Curry: fragrant dishes from India, Thailand, Malaysia and Indonesia, 352pp.
commissioning editor, Jeni Wright
Dorling Kindersley, Melbourne, 2006
Cooking on page 32
We love curries from all over the world, so I was delighted to receive this as a gift a few years ago. I love the cover. How can you resist a book that’s hot pink and chartreuse with a couple of red-hot chillies? Recently I saw a new edition with a very subdued cover.
The title implies the book covers India, Thailand, Malaysia and Indonesia only, but there are recipes from far beyond. The 10 contributing chefs, including the well-known Sri Owen and David Thompson, present dishes from 12 Asian countries as well as Africa, the Caribbean and Great Britain.
Today’s page-32 recipe is Rajasthani and from Vivek Singh’s chapter on North India.
Lamb and sweetcorn curry (makai ka soweta)
1kg (2 1/4lb) boned shoulder of lamb, cut into 2.5cm (1in) cubes
100g (3 1/2oz) ghee or corn oil
1 1/2 tsp cumin seeds
5 green cardamom pods
4 black cardamom pods
2 cinnamon leaves or bay leaves
750ml (1 1/4 pints) lamb stock or water
450g (1lb) canned sweetcorn, drained and coarsely chopped
juice of 1/2 lemon
30g (1oz) coriander leaves, chopped
300g (10oz) yogurt
2 tsp ground coriander
1 tsp ground turmeric
2 tsp salt
200g (7oz) onions, finely chopped
75g (2 1/2oz) garlic cloves, finely chopped
12 green chillies
Mix together the ingredients for the marinade. Add the cubes of lamb and turn to coat them, then cover and set aside for about 15 minutes.
Meanwhile, make the onion paste by blending together the ingredients in a blender until smooth.
Heat the ghee in a heavy-bottomed pan over a moderate heat, then add all the spices and the cinnamon or bay leaves. As the spices crackle, add the marinated cubes of lamb, with the marinade, and turn up the heat to high. Cook for 12–15 minutes or until all the moisture has evaporated, stirring constantly.
Next add the onion paste and cook for a further 10 minutes, still stirring to ensure that the paste does not stick to the pan and burn. Pour over the lamb stock and reduce the heat. Simmer for 30 minutes or until the meat is about 85 per cent cooked.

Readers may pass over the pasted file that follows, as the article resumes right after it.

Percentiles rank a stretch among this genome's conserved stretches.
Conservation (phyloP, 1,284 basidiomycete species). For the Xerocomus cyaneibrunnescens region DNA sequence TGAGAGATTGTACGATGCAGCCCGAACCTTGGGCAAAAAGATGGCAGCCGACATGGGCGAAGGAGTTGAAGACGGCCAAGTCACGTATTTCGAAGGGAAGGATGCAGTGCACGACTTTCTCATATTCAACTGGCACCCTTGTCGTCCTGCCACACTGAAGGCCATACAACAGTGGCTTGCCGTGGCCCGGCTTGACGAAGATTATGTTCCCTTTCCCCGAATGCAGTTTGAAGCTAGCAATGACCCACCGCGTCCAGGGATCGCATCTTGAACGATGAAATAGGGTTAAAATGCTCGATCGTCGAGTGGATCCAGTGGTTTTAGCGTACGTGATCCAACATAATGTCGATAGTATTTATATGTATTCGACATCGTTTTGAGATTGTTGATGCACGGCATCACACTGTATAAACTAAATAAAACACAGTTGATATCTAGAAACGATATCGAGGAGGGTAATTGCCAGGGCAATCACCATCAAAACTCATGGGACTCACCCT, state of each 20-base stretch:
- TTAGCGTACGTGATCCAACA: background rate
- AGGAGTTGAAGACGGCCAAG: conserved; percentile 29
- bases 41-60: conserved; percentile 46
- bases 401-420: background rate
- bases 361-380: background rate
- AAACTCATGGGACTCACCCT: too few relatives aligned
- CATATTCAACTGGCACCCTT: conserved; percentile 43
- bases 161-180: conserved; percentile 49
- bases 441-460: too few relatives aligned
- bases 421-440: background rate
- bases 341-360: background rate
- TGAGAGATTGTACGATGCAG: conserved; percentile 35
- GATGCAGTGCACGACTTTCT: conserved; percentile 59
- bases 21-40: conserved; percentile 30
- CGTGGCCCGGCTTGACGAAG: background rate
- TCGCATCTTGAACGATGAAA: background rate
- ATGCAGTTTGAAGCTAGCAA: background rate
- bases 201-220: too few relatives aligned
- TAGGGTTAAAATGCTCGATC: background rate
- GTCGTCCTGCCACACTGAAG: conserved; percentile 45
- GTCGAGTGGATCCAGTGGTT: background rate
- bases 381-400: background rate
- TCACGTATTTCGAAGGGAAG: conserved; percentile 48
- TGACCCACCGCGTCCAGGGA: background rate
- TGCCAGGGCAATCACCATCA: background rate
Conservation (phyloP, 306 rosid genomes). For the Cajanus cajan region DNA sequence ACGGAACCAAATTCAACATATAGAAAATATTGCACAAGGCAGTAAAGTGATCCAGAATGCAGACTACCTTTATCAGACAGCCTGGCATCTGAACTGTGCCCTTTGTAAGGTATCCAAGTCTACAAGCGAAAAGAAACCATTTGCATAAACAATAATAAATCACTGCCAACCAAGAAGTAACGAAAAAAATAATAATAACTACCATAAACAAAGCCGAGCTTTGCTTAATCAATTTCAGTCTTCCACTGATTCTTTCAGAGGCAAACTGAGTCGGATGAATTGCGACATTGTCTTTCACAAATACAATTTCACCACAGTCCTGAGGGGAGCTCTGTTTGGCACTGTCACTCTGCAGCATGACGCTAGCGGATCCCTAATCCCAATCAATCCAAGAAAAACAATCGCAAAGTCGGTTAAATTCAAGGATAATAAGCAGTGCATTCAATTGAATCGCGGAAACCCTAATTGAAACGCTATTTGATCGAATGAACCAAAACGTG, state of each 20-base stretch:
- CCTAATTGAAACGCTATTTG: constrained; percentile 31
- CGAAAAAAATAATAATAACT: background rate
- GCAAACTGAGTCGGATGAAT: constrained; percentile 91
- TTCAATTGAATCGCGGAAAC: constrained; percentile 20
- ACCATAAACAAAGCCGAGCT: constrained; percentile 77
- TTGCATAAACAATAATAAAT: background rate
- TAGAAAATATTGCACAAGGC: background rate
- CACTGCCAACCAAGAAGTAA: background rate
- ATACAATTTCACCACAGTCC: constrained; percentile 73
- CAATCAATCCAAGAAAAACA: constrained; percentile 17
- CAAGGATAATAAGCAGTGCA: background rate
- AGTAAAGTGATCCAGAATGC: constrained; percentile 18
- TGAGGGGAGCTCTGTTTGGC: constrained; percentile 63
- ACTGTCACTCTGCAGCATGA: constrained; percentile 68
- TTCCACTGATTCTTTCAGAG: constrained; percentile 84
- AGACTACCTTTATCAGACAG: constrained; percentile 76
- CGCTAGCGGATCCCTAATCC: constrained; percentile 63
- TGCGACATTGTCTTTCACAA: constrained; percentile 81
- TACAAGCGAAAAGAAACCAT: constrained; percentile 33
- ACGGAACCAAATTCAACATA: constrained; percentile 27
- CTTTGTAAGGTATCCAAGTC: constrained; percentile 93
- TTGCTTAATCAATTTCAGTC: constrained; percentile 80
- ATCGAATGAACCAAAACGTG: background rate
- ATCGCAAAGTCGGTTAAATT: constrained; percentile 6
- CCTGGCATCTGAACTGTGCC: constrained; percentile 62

Add the sweetcorn and cook for another 10 minutes, stirring constantly. The dish is ready when the consistency is glossy. Remove from the heat, check the seasoning and transfer to a heated serving dish. Finish with the lemon juice and fresh coriander. Serve with steamed rice or bread.
How it played out
With all the ‘stirring constantly’ advice, you might think this is a time-consuming recipe. In reality it comes together fairly quickly. While the meat marinated, I brought all the other ingredients together and made the onion paste. I ran out of garlic after 60 grams and used just six chillies to cater for a friend who is still on his chilli training wheels.
I used ghee rather than corn oil—did you know that Rajasthanis love their ghee and often have ghee-eating competitions. I like to cook with it, but to eat it straight? Blech.
Anyway, it took almost 20 minutes for the moisture to evaporate (in fact, it never did completely), but I didn’t need to stir constantly. I used a non-stick pan, kept a close eye on proceedings and stirred every 90 seconds or so. I managed to wash the food processor between bursts of stirring.
Because not quite all the moisture evaporated, I added only 500–600 mls of vegetable stock (more flavour than water) and followed everything else.
Served with rice and a sensational mint sambol from another page 32.
We visited Rajasthan last year and enjoyed some authentic dishes while there. This dish is an excellent representative of that cuisine, and one that I’ll definitely add to the repertoire for my curry feast nights. Might try making it with goat the next time. Yum, yum!
P.S. You can check out some of our travels in India on my other blog.